Long Distance Catfish Beyond The Green Monster


For anglers fishing from shore below dams and along the banks of big reservoirs, the ability to cast long distances can be a prerequisite to catching more fish and upping the odds for some truly giant specimens. In some situations, it might take delivering baits 100 yards or more to reach areas that long distance catfish are holding — in a break in a reservoir creek channel, slightly deeper water on a vast tapering flat, or the sweet spots in a tailrace.

Casting 100 yards (300 feet) or more is typical for an experienced long-distance catter, achievable for most anglers with the right equipment, good guidance, and practice. Skilled casters abandon the more traditional catfishing rod-and-reel setups, relying on longer surf-style spinning or casting combos. Competitive casters refine their equipment and casting styles even further, achieving distances of 600 to 700 feet or more.


Putting these kinds of distances into perspective takes comparing it to something tangible. Let's go to Fenway Park, home of the Boston Red Sox. Standing at home plate, 100 yards is about the distance to the left-field wall, directly down the third-base line. The numbers on the wall say it's 310 feet (although that's been debated over the years), but close enough. A 300-foot cast along that line puts you to the warning track. Not sure what it would take to reach beyond the wall. Nicknamed the Green Monster, it stands 37 feet high. Maybe a 340- or 350-footer?


Long-Cast Lessons

Mark Edwards of New Castle, Delaware, is a 10-year veteran of surf-casting tournaments. He's earned master-class status, averaging more than 725 feet, and holds numerous titles and records. He's also one of the few tournament casters who fishes for catfish.

Edwards was fishing for cats long before he entered the casting tournament scene. He grew up fishing the surf, shorecasting for stripers and channel cats along the banks of the tidal Delaware River. He also spent 6 years catfishing and developing casting skills below Bagnell and Truman dams in Missouri while in the Army. He got into competition casting after returning to his home state, and continues to fish the Delaware for channel catfish.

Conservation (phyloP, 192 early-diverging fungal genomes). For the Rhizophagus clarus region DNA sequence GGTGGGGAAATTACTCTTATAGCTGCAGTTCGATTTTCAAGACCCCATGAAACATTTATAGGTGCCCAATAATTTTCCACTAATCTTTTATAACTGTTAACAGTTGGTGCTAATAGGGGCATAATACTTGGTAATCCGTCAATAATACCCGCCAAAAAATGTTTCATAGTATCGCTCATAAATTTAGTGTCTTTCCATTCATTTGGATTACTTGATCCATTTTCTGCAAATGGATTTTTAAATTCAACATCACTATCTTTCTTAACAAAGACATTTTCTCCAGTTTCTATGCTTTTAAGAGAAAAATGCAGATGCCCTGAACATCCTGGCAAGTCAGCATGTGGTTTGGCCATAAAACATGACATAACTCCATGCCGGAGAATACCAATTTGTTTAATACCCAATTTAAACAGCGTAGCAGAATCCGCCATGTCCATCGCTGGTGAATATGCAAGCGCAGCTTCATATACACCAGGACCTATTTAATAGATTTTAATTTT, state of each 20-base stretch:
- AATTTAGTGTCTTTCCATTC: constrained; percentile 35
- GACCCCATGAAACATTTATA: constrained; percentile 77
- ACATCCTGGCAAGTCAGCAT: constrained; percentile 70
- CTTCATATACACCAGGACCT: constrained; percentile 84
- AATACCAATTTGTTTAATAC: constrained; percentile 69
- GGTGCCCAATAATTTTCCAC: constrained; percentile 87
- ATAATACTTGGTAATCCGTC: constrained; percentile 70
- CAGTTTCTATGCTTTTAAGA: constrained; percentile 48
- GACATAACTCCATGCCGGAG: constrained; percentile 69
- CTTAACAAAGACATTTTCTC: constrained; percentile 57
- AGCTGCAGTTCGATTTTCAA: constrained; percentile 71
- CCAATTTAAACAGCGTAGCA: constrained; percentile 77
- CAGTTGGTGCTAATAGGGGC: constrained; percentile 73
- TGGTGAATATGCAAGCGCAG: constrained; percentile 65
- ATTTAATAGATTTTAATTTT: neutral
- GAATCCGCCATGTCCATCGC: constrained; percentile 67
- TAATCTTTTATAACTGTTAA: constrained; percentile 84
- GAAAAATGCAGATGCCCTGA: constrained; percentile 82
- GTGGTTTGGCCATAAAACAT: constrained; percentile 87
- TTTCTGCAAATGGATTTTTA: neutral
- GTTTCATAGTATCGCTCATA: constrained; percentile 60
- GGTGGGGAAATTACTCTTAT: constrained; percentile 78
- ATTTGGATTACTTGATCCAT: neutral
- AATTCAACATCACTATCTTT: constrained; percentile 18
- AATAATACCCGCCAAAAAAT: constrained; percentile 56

"Casting is the most misunderstood part of fishing," Edwards says. "Beginning anglers are overwhelmed with the various styles, and in a nutshell, it's just too complicated for a beginner to follow. They give up and develop a style of their own that fails to capitalize on a few simple rules that can dramatically improve distance with a few hours of practice. Learning the basics of casting makes the progression to more powerful techniques a smooth transition."

Although many tournament casters use highly specialized and expensive equipment, Edwards says he doesn't use any setup that he typically wouldn't fish with. Here he offers recommendations on rods, reels, and riggings, and a relatively simple casting method which, with some practice, can get you to the Green Monster or beyond.

Edwards uses mostly spinning gear for fishing and in competition, but baitcasting is also well suited to long-­distance casting. In fact, baitcasting can often outdo spinning in competition. According to Edwards, bad weather is the great equalizer between the two. Unlike spinning gear, baitcasting demands adjustment of equipment for weather, even as much as changing the type of lubrication used on the reel. Although Edwards talks spinning here, the same general principles apply to baitcasting.

Rods: "Rods used with spinning reels generally need to be softer," he says. "A fast-taper tip is better suited for the Brighton (a cast that starts with the bait laying on the ground), which I'll describe in a bit. A medium or medium-slow taper is better when the cast starts off the ground.